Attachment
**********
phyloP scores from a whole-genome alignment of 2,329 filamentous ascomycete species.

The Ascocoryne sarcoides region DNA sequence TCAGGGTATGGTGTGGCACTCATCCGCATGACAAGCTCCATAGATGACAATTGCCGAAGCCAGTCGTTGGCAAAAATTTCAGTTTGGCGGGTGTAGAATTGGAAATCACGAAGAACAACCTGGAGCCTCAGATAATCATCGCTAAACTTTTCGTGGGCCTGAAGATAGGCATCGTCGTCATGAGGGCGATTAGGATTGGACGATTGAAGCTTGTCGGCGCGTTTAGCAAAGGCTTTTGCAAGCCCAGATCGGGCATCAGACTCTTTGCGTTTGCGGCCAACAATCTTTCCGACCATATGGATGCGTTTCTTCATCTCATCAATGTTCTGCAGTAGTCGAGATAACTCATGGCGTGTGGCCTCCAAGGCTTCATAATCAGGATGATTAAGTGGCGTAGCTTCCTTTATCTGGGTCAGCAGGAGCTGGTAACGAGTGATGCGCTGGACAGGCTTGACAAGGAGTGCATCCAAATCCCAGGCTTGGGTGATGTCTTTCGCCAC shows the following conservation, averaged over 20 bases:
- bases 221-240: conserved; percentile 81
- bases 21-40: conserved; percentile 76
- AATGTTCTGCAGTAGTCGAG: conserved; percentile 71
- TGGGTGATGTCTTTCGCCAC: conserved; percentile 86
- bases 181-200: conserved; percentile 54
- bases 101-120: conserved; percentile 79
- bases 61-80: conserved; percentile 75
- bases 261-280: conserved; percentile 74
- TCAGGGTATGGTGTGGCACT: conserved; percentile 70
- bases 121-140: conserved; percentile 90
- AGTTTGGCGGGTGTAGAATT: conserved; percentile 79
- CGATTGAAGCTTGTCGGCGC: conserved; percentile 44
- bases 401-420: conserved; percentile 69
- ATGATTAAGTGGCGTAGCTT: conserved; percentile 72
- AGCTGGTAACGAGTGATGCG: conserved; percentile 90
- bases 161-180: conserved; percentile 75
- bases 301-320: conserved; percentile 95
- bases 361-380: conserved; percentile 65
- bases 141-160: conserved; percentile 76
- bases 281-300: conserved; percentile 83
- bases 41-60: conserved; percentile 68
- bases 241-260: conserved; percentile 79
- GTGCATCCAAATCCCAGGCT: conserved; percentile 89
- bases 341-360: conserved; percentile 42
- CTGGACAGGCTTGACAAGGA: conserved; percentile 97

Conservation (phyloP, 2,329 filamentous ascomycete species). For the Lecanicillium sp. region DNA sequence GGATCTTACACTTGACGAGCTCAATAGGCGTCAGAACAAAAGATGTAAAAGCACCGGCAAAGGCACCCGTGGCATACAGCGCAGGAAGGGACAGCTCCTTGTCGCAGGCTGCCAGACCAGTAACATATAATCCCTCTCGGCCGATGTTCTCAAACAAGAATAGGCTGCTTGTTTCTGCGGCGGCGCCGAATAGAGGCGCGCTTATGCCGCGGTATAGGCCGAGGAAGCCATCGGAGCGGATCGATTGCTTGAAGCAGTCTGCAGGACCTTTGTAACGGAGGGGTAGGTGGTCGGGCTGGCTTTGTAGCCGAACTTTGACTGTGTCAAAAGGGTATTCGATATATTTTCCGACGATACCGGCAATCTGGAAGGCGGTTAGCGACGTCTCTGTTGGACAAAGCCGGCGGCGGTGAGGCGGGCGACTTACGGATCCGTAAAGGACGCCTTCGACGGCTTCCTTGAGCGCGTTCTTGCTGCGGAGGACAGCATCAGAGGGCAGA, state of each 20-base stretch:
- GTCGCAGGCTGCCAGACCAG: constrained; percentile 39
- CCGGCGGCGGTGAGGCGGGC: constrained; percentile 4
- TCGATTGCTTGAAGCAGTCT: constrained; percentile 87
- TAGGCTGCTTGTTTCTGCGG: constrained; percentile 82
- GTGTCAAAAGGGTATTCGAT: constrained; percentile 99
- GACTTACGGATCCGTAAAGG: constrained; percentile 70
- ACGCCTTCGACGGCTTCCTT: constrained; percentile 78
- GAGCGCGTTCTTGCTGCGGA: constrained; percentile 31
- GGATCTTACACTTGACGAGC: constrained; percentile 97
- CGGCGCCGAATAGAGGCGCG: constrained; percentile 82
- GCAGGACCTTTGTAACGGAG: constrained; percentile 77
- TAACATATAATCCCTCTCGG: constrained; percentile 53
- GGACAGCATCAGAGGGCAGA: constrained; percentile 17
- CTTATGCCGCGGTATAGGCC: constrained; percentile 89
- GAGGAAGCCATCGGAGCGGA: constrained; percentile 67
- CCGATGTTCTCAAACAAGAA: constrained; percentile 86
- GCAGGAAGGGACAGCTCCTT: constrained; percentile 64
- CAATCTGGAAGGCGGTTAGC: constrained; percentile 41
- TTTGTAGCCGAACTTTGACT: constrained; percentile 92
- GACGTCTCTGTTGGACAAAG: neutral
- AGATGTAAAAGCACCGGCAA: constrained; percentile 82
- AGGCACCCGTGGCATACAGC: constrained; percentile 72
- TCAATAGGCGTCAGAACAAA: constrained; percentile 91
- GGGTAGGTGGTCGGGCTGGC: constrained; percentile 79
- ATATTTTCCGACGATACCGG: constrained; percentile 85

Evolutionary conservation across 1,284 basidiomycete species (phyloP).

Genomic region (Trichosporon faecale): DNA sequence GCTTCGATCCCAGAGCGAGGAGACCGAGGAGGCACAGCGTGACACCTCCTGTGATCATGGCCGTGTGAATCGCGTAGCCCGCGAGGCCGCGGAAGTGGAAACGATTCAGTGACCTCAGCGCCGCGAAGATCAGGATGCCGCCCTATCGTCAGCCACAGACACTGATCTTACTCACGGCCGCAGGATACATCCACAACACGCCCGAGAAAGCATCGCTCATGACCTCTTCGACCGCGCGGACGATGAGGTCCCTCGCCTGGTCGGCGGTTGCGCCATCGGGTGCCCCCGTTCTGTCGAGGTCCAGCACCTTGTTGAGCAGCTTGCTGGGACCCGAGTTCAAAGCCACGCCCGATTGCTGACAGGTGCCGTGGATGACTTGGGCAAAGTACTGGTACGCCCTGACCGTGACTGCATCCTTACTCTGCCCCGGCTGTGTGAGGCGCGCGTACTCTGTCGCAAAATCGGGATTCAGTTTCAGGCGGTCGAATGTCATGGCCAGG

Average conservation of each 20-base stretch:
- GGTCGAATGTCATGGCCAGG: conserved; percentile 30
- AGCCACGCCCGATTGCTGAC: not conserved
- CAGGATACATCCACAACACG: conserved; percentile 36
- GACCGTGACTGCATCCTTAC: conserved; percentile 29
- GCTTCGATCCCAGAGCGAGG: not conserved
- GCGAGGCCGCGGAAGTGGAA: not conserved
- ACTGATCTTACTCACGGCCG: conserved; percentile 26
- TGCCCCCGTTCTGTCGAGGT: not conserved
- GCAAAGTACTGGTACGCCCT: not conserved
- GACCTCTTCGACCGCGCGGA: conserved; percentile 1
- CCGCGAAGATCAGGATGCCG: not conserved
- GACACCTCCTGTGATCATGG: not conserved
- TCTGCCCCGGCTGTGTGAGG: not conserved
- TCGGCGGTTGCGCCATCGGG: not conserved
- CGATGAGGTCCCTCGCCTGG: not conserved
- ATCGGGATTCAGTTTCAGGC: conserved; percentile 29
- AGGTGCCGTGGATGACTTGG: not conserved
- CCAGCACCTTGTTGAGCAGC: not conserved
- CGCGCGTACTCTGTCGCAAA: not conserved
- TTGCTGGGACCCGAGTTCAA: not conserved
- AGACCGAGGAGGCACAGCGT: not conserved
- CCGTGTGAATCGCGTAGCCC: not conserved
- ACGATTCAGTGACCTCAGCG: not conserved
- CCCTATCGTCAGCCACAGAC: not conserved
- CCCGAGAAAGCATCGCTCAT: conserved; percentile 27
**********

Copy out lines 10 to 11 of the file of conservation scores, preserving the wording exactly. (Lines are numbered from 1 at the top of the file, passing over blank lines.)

- bases 261-280: conserved; percentile 74
- TCAGGGTATGGTGTGGCACT: conserved; percentile 70